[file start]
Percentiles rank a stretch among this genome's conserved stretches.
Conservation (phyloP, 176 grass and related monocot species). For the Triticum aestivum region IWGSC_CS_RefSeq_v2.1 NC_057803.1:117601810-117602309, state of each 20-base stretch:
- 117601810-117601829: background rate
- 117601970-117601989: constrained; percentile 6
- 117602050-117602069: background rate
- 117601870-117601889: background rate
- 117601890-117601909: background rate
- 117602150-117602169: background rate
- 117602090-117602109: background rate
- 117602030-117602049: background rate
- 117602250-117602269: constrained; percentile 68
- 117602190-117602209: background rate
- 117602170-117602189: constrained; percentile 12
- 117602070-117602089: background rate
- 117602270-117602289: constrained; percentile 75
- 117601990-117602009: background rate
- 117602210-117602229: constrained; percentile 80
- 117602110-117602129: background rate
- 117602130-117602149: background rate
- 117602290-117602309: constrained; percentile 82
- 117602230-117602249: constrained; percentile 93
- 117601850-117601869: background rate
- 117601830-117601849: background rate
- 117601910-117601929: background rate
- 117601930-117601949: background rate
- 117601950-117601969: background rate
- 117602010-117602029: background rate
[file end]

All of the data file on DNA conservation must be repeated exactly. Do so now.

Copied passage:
Percentiles rank a stretch among this genome's conserved stretches.
Conservation (phyloP, 176 grass and related monocot species). For the Triticum aestivum region IWGSC_CS_RefSeq_v2.1 NC_057803.1:117601810-117602309, state of each 20-base stretch:
- 117601810-117601829: background rate
- 117601970-117601989: constrained; percentile 6
- 117602050-117602069: background rate
- 117601870-117601889: background rate
- 117601890-117601909: background rate
- 117602150-117602169: background rate
- 117602090-117602109: background rate
- 117602030-117602049: background rate
- 117602250-117602269: constrained; percentile 68
- 117602190-117602209: background rate
- 117602170-117602189: constrained; percentile 12
- 117602070-117602089: background rate
- 117602270-117602289: constrained; percentile 75
- 117601990-117602009: background rate
- 117602210-117602229: constrained; percentile 80
- 117602110-117602129: background rate
- 117602130-117602149: background rate
- 117602290-117602309: constrained; percentile 82
- 117602230-117602249: constrained; percentile 93
- 117601850-117601869: background rate
- 117601830-117601849: background rate
- 117601910-117601929: background rate
- 117601930-117601949: background rate
- 117601950-117601969: background rate
- 117602010-117602029: background rate